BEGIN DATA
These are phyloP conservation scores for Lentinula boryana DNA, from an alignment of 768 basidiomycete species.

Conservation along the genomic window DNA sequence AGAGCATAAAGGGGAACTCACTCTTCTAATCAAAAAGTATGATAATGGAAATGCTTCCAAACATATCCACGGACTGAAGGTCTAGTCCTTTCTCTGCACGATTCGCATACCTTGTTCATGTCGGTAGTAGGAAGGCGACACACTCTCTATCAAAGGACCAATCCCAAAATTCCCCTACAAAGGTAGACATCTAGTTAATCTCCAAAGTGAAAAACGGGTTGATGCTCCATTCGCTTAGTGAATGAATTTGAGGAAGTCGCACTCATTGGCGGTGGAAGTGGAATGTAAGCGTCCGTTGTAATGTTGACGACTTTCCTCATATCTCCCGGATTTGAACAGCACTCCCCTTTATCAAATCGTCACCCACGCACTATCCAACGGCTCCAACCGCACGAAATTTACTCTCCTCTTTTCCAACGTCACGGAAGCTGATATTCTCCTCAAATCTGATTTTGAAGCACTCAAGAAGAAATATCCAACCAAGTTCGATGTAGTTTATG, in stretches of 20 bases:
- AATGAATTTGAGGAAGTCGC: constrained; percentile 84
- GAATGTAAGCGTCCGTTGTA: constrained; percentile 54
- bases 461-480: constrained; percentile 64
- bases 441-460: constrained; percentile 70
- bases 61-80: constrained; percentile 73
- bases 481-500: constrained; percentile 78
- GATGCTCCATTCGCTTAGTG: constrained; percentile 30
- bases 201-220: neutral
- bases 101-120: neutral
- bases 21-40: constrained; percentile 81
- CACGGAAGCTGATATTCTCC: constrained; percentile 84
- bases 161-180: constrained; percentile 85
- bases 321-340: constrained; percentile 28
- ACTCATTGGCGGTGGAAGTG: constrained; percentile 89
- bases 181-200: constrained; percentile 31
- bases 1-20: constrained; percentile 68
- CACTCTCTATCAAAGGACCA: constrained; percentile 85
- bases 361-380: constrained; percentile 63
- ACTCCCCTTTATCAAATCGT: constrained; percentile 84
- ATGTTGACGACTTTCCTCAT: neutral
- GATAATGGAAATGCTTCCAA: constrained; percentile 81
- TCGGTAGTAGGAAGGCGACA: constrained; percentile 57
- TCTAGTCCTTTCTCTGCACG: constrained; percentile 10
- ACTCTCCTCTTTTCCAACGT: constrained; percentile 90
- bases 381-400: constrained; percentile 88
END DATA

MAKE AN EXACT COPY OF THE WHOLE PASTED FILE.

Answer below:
These are phyloP conservation scores for Lentinula boryana DNA, from an alignment of 768 basidiomycete species.

Conservation along the genomic window DNA sequence AGAGCATAAAGGGGAACTCACTCTTCTAATCAAAAAGTATGATAATGGAAATGCTTCCAAACATATCCACGGACTGAAGGTCTAGTCCTTTCTCTGCACGATTCGCATACCTTGTTCATGTCGGTAGTAGGAAGGCGACACACTCTCTATCAAAGGACCAATCCCAAAATTCCCCTACAAAGGTAGACATCTAGTTAATCTCCAAAGTGAAAAACGGGTTGATGCTCCATTCGCTTAGTGAATGAATTTGAGGAAGTCGCACTCATTGGCGGTGGAAGTGGAATGTAAGCGTCCGTTGTAATGTTGACGACTTTCCTCATATCTCCCGGATTTGAACAGCACTCCCCTTTATCAAATCGTCACCCACGCACTATCCAACGGCTCCAACCGCACGAAATTTACTCTCCTCTTTTCCAACGTCACGGAAGCTGATATTCTCCTCAAATCTGATTTTGAAGCACTCAAGAAGAAATATCCAACCAAGTTCGATGTAGTTTATG, in stretches of 20 bases:
- AATGAATTTGAGGAAGTCGC: constrained; percentile 84
- GAATGTAAGCGTCCGTTGTA: constrained; percentile 54
- bases 461-480: constrained; percentile 64
- bases 441-460: constrained; percentile 70
- bases 61-80: constrained; percentile 73
- bases 481-500: constrained; percentile 78
- GATGCTCCATTCGCTTAGTG: constrained; percentile 30
- bases 201-220: neutral
- bases 101-120: neutral
- bases 21-40: constrained; percentile 81
- CACGGAAGCTGATATTCTCC: constrained; percentile 84
- bases 161-180: constrained; percentile 85
- bases 321-340: constrained; percentile 28
- ACTCATTGGCGGTGGAAGTG: constrained; percentile 89
- bases 181-200: constrained; percentile 31
- bases 1-20: constrained; percentile 68
- CACTCTCTATCAAAGGACCA: constrained; percentile 85
- bases 361-380: constrained; percentile 63
- ACTCCCCTTTATCAAATCGT: constrained; percentile 84
- ATGTTGACGACTTTCCTCAT: neutral
- GATAATGGAAATGCTTCCAA: constrained; percentile 81
- TCGGTAGTAGGAAGGCGACA: constrained; percentile 57
- TCTAGTCCTTTCTCTGCACG: constrained; percentile 10
- ACTCTCCTCTTTTCCAACGT: constrained; percentile 90
- bases 381-400: constrained; percentile 88